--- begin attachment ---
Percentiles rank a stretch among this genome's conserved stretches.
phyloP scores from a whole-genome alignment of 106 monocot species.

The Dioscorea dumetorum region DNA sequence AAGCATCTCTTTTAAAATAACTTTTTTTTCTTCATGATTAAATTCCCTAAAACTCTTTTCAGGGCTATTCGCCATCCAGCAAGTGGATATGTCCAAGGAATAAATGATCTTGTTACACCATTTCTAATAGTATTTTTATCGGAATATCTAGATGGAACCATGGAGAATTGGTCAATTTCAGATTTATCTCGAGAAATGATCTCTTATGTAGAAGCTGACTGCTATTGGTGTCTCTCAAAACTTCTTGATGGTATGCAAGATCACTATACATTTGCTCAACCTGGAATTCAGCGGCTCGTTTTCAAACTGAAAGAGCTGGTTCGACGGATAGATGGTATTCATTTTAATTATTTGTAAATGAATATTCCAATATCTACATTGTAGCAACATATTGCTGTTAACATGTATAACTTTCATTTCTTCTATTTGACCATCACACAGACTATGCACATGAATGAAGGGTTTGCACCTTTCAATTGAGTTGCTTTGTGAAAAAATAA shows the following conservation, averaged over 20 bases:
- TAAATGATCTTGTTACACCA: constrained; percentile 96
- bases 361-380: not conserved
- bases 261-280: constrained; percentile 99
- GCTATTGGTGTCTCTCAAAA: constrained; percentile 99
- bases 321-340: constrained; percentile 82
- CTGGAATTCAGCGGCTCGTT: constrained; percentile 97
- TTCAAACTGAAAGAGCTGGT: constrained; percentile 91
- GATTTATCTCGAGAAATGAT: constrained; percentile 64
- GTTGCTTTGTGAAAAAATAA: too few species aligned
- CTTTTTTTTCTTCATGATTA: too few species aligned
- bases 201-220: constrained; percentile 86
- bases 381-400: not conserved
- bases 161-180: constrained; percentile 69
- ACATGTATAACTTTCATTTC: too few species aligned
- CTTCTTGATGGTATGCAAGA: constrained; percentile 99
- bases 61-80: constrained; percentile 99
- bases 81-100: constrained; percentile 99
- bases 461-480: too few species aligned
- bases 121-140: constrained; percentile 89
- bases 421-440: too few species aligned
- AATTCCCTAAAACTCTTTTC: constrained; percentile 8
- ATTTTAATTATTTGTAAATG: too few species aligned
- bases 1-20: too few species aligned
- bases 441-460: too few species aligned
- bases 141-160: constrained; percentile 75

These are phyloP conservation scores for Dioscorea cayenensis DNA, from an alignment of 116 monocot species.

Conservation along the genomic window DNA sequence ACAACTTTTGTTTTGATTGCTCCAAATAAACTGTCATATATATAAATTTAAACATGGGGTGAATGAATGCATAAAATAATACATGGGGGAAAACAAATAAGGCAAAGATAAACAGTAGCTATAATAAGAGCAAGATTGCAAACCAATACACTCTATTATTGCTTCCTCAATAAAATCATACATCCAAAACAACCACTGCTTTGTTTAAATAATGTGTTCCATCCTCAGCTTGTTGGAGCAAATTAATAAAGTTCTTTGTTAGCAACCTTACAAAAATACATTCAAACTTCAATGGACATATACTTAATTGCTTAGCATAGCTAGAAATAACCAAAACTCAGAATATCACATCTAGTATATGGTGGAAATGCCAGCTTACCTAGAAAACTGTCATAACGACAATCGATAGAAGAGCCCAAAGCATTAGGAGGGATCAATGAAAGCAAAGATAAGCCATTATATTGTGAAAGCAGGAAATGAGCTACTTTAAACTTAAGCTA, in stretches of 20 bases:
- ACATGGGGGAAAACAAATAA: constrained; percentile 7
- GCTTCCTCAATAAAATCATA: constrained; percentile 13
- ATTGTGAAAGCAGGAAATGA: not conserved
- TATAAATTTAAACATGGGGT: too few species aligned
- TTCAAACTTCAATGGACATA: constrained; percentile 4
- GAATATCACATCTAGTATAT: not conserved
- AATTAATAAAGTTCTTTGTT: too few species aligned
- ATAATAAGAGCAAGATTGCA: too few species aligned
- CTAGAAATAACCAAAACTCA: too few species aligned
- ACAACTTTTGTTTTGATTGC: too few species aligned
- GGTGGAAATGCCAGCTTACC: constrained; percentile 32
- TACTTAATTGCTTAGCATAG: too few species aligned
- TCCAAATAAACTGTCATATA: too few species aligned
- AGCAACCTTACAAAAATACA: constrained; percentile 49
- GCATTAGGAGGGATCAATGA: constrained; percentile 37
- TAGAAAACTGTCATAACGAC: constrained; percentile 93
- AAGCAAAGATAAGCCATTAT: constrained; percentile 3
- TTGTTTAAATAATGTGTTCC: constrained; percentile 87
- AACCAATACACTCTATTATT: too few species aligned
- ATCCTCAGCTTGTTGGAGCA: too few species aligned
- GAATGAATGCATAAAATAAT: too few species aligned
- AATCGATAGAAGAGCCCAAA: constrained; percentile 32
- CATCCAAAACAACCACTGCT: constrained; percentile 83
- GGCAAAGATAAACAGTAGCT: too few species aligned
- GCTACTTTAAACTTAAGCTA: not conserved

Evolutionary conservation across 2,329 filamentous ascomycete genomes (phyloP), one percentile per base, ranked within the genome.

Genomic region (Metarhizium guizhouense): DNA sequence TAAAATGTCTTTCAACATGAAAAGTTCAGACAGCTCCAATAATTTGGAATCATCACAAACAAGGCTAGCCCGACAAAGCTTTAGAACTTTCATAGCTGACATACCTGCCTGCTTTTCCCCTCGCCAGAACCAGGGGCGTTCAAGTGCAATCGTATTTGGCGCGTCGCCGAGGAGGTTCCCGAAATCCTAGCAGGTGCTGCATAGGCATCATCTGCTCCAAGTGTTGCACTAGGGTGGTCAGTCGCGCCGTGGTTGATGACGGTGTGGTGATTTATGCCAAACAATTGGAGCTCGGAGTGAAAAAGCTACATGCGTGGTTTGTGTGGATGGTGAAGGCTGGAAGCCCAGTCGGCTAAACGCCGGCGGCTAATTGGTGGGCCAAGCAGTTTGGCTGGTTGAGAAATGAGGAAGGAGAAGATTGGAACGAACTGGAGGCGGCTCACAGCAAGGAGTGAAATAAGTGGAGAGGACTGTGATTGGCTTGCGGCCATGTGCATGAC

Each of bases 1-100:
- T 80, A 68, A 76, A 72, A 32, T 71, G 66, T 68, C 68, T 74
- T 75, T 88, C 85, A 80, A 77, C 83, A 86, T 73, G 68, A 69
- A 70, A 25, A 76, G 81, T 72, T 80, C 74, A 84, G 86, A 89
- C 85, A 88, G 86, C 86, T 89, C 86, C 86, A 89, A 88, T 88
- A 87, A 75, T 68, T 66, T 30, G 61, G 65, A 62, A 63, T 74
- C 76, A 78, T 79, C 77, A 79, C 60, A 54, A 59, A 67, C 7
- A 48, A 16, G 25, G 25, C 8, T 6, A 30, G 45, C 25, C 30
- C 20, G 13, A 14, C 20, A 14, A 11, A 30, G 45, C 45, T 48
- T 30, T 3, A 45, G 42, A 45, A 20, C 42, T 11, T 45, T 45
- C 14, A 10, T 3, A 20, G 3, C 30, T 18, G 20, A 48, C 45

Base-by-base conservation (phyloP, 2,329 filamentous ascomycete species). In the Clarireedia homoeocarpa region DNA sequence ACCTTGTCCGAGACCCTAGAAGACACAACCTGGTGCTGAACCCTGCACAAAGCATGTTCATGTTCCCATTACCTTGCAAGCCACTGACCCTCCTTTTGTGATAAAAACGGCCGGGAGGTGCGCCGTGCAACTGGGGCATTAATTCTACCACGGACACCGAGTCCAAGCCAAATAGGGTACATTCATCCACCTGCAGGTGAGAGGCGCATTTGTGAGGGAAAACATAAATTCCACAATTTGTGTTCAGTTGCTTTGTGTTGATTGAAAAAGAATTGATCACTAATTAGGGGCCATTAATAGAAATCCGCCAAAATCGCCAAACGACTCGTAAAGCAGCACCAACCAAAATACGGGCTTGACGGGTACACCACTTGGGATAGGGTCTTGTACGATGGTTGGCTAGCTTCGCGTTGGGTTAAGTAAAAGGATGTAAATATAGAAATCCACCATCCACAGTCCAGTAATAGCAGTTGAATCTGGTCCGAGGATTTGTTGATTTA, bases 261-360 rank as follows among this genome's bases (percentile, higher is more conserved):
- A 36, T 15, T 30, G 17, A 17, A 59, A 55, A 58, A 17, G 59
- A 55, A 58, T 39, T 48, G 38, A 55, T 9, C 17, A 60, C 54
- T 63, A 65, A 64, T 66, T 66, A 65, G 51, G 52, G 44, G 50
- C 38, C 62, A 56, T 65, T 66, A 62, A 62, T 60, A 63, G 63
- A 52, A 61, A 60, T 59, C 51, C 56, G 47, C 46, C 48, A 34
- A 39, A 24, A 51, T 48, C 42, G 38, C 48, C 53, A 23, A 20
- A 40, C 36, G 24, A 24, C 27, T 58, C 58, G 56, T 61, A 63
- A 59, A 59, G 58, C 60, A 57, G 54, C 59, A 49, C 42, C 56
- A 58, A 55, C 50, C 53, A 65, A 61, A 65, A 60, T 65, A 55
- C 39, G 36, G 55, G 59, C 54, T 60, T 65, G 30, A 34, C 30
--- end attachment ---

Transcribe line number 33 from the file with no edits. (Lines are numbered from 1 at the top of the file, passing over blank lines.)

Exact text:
- ATTGTGAAAGCAGGAAATGA: not conserved